What are crypto tokens and coins based on? [Mapping and Array]

This will be a more in-depth article for those who are interested in Smart Contracts and coding. We’ll explain the usage of arrays and mappings in practice.

Arrays allow you to store values of the same type in an orderly manner. This is useful when you need to work with data related to a common feature. In Solidity, they can be divided into 2 types: ordinary index arrays, and mapping (as hash tables). Here I present you a few simple examples that show how they work. In these examples I used string type.

First of all let’s talk about string. String literals are written with either double or single-quotes (“foo” or ‘bar’). They do not imply trailing zeroes as in C; “foo” represents three bytes(not four). As with integer literals, their type can vary, but they are implicitly convertible into bytes1, …, bytes32, if they fit, into bytes and into string.


Arrays can have a compile-time fixed size or they can be dynamic. For storage arrays the element type can be arbitrary. An array of fixed k size and element T type is written as T[k], an array of dynamic is written as T[]. Arrays have .push (adds an element to the end of the array only for the dynamic array) and .length (gets count of elements) members.

Here is an example of the contract “Lines”.

pragma solidity >=0.4.0 <0.6.0;

contract Lines {
    // Dynamic array of strings
    string[] lines;
    // Get length of array
    function getLinesCount()public constant returns (uint) {
        return lines.length;
    // Add string to array
    function addLine(string s) public {
    // Get last string
    function getLastLine() public constant returns (string) {
        return lines[lines.length-1];
    // Get string by index 
    function getLineByIndex(uint index) public constant returns (string) {
        if(index >= 0 && index < lines.length) {
            return lines[index];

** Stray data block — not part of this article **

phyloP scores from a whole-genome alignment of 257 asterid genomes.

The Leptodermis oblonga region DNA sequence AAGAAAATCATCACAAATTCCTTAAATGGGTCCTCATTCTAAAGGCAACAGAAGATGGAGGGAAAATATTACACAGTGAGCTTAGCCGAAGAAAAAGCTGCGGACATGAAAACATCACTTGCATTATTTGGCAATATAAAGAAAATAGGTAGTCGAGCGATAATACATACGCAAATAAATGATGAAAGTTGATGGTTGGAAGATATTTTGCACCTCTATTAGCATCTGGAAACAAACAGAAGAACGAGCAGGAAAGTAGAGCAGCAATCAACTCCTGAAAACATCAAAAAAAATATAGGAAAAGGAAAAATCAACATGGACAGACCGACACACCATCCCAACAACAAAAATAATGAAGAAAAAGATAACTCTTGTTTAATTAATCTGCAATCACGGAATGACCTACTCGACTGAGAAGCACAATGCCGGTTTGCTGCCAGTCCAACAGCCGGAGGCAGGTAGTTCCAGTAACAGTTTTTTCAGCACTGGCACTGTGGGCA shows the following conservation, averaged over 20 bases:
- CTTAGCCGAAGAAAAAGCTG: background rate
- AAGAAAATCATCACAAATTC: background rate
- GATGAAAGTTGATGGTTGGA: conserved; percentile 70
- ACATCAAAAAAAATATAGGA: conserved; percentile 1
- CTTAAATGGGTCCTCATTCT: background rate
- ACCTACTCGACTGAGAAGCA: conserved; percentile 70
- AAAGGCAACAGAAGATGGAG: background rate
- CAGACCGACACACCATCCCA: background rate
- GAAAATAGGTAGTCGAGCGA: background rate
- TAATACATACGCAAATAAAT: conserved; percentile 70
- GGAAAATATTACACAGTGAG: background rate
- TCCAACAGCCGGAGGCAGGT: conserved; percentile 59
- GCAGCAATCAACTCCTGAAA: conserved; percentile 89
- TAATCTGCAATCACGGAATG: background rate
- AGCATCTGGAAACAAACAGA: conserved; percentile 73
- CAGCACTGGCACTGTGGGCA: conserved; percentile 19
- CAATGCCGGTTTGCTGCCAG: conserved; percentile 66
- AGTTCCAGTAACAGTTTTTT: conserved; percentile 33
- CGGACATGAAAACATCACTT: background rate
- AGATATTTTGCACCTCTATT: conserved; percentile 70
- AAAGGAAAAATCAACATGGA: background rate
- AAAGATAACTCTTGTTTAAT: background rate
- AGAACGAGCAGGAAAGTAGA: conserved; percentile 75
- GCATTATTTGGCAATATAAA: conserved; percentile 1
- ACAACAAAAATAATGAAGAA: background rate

} else {
            return "empty";
    // Delete string by index 
    function deleteLineByIndex(uint index) public {
        require(index < lines.length);
        delete lines[index];

Now we will talk about this in detail.

addLine – we can use .push because it is a dynamic array. If we have an index array like string[5] lines we can`t use .push. We will use an index to add new string;

getLastLine – it gets last element of array. We should write length – 1 because counting elements start from zero;

getLineByIndex – it gets element by index. We need only to check index and return string; in other cases, it will return “empty”;

deleteLineByIndex – it deletes element by index. This function is very interesting because if you have array.length = 8 and you want to delete the 5th element, you use delete array[4]and array.length will still be 8. You just clear the 5th element and if you try to get it, you will get an empty string or zero (it depends on array type). But if you want to delete an element you have to go through the array.


Mapping isn`t an index array and doesn`t have members. You declare mapping types with the syntax mapping(_KeyType => _ValueType). The _KeyType can be any elementary type. This means it can be any of the built-in value types plus bytes and string. User-defined or complex types like contract types, enums, mappings, structs and any array type apart from bytes and string are not allowed. _ValueType can be any type, including mappings.

Here is an example of the contract “Nicknames” which stores uint8 (I wrote about int in the previous article) values by nickname. 

pragma solidity >=0.4.0 <0.6.0;

contract Nicknames {
    // Mapping key - string, value - uint8
    mapping(string => uint8) values;
    // Add value to mapping
    function addValue(string nick, uint8 val) public {
        values[nick] = val;
    // Get value by nick
    function getValue(string nick) public constant returns (uint8) {
        return values[nick];
    // Delete value by nick
    function delValue(string nick) public {
        delete values[nick];

Now we will talk about this in detail. 

addValue – it assigns value to mapping by key; if key matches value, it will be redefined;

getValue – here we can get value by key; if key doesn`t exist, function will return zero;

delValue – this function deletes an element, that is different than with array; if you try to get value by deleted key, it will return zero.

What are the benefits of mapping?

During the transaction the Smart Contract receives state data of a block, including address of the sender of the transaction. If you specify a key mapping of the address type, we can associate the sender of the transaction with some data, for example, with a balance. Put simply, we can assign ownership of specific currencies and store their balance.

This is exactly the principle of how currencies in the blockchain are created.